Skip to main content


Showing posts from August, 2006

Ack! My mom reads my blog!

Just kidding, I'm glad you're reading. And I've been meaning to tell you for ages that after your visit last March, Mallory will occasionally cup her hands and take a little slurp of water after brushing her teeth and say "That's how Grandmom showed me to do it."

And any friend of Aimee's is more than welcome to leave (positive) comments whenever she wishes.

So. When I grow up I want to be a Speech/Language Pathologist.

That may seem to be out of the clear blue sky, but it's kind of been in the back of my mind for many many years. When I was in junior high, after reading One Child by Torey Hayden, I thought I might like to be a child psychologist. And one day when I was a junior in high school I suddenly thought that hey, I should totally be a neonatologist. And when I was a freshman in college I took a Psychology course and thought that I should look into being a developmental psychologist, doing research with infants and small children. Why I did not …

My dog is a plumber

Today Mallory asked me if she could go into outer space. "Sure, " I said, "but you'll have to become an astronaut first." She wrinkled up her nose and said, "Can girls be astronauts?"

I said of course, but I'm wondering why would she think they couldn't? I'm hoping the reason is benign -- for example, because Buzz Lightyear is an astronaut and he's clearly not a girl. We've certainly never told her there were limits on what she can do as a girl, and I don't think she would've heard that at school or even on TV, not in this day and age.

In fact, I don't remember ever thinking there were things I couldn't do because I was a girl, and I grew up simply decades ago. The Free to Be album really sunk in, I suppose. (I should let Mallory listen to would be a nice change from Sesame Street and Yorrie Berganer (that's Mallory-speak for Laurie Berkner). My problem is that I decided what I wanted to be at a very you…

Working, Mothering

I "worked from home" last Friday, and indeed will either work from home or be off work completely every Friday through the end of the year, thanks to an accomodating boss and my clever hoarding of my paid time off. This allows me to stay home with the girls and gives my inlaws, who watch them the other four days of the week, a day to themselves which I'm sure they sorely need.

On the one hand I'm grateful to my accomodating boss and my abundance of paid time off which makes this arrangement possible. On the other hand I kind of resent the fact that I have to hoard my time off and negotiate working from home. (I'm supposed to be "discreet" about it.) The company I work for, which I shall not name, has been good to me in many ways, but they are really behind the times as far as bringing family-friendly options to the workplace. I have a web-based job, I don't physically need to be in the office building on most days -- why can't I work from home …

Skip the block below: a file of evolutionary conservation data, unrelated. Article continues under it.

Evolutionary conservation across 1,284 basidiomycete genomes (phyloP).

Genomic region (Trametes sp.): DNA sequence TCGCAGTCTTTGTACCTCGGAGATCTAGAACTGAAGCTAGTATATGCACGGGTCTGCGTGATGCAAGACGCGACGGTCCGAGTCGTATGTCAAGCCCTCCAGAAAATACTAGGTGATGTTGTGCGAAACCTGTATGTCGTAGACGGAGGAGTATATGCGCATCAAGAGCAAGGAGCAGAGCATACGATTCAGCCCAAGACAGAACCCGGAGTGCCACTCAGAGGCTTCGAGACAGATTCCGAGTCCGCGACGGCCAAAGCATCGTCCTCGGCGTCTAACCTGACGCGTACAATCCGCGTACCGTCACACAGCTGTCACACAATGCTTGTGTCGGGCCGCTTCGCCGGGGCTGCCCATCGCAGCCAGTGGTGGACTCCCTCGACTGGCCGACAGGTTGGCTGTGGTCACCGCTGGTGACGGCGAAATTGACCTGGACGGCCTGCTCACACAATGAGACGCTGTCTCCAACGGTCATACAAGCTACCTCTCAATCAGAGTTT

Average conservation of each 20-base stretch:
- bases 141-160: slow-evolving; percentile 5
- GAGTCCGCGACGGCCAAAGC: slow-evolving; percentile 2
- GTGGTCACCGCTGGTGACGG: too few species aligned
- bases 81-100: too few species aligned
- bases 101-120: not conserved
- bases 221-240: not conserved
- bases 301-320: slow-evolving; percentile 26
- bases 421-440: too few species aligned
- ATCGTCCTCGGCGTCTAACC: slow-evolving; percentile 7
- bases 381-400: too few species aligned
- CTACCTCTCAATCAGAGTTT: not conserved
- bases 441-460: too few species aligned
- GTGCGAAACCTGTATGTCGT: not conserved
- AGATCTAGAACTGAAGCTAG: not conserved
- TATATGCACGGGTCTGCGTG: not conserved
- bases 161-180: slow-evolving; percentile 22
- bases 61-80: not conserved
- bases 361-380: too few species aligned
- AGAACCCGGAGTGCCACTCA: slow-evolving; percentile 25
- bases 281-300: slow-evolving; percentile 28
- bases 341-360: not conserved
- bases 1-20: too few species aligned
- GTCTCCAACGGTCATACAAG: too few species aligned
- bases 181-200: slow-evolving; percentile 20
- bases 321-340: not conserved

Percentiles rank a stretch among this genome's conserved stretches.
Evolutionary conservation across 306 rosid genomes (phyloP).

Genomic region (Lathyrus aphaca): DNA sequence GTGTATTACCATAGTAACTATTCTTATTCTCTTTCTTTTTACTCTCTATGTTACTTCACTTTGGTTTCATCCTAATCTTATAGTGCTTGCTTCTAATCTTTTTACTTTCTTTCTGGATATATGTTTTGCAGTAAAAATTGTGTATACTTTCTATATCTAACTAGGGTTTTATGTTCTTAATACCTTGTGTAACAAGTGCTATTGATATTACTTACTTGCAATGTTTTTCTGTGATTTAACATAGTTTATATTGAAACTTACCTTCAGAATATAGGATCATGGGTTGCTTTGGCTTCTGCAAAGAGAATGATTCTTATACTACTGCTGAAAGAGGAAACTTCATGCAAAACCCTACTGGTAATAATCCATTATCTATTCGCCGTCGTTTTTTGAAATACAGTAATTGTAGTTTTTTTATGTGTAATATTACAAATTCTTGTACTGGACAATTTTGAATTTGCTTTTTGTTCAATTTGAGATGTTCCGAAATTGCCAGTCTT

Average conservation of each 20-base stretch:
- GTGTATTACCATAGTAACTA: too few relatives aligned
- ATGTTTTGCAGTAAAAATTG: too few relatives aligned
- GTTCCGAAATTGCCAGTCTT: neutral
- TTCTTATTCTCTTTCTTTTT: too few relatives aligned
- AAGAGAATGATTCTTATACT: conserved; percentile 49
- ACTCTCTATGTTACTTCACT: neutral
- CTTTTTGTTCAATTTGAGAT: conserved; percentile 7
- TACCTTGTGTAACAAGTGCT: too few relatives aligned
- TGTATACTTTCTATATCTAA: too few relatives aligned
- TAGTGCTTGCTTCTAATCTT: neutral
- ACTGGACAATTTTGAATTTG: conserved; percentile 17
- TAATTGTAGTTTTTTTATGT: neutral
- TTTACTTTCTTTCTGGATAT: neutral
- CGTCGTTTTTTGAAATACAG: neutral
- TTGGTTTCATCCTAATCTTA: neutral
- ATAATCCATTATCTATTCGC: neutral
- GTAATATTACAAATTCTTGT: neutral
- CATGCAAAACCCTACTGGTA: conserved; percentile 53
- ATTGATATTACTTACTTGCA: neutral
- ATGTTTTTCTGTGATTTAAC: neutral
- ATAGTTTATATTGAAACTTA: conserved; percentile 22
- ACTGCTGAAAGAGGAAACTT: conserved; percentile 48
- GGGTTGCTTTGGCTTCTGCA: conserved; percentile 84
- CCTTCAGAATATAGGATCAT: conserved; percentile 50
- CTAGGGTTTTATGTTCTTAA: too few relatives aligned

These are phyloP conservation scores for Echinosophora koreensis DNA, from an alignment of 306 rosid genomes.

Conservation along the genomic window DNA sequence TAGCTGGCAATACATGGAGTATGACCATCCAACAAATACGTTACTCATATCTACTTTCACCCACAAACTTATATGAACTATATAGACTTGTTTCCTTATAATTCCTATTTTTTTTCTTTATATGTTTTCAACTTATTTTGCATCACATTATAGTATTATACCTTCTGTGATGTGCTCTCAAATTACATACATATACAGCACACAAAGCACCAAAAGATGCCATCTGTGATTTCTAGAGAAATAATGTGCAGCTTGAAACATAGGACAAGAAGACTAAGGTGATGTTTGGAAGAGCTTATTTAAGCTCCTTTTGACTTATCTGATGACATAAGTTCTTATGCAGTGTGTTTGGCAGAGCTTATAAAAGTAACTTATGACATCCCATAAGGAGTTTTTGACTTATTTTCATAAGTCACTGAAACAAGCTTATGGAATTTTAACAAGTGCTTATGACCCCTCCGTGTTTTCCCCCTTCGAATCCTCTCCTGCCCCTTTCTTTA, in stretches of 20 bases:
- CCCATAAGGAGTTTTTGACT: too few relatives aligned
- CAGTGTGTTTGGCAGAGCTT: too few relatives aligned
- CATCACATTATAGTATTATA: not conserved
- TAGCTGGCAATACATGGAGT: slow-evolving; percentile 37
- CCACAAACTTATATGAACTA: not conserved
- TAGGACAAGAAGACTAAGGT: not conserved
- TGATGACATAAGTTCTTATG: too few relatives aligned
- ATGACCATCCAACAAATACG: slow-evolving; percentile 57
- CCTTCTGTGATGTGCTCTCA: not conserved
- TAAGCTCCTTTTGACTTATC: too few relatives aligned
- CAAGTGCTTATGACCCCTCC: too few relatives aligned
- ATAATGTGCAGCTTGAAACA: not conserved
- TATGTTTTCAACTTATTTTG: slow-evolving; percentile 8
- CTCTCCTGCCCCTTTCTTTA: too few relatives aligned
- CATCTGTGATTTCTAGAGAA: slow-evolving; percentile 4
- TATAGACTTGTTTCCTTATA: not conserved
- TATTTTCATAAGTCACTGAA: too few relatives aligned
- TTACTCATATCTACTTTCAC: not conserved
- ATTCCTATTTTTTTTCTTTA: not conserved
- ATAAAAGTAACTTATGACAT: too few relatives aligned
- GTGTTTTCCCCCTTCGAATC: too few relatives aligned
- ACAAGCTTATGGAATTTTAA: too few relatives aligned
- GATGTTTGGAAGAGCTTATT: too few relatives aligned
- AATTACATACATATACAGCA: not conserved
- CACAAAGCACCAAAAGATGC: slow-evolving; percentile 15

Planting the seed

Yesterday, because he can refuse her nothing, Mallory's grandfather (Papa) bought her a real honest-to-goodness coconut at the grocery store. Mallory watched, fascinated, as he proceeded to pierce two of the holes in the coconut, drain the milk, and then whack the thing open with a hammer. (I admit that I was fascinated too...I've never seen a real coconut unwrapped, so the speak.) Then he cut off some of the flesh for her to eat. Now, this is a child who lately eats only four or five things (the kid standards -- pb&j, chicken nuggets, cinnamon toast, and ice cream) so I was surprised that she agreed to try it, and not surprised that she didn't like it much. I had a bite too -- it was not too bad, but obviously the sweetened stuff is much better. Especially when residing in my mom's Italian Cream Cake. Most interesting fact about the coconut -- the inside is cold to the touch. This ends your science lesson for the day.

After the taste test, Mallory picked up one ha…

Remembering This, That and the Other

I'm a bit of an introvert, so one of the hardest things about being a mother, for me, is all that interacting I have to do with my children. Especially when it comes to the questions, my god, the questions. You know, to bring up the old cliche, I would be thrilled if Mallory (that would be my older daughter) would ask me something straightforward like, "Why is the sky blue?" Because that is a question that has a rational answer. But Mallory doesn't ask questions like that. Mallory asks questions like these:

1. The Unanswerable. "Mommy, what was that in the road?" she asked this morning as we were driving to my in-law's house. "I don't know, I didn't see it," I said. "But what WAS it?" she asked. "Mallory, I don't know, I didn't see it," I repeated. "But Mommy, what WAS it?" she asked, becoming shrill. "Um....grass?" I said. "Oh," she said. Oy.

2. The Repetitive. Last year around t…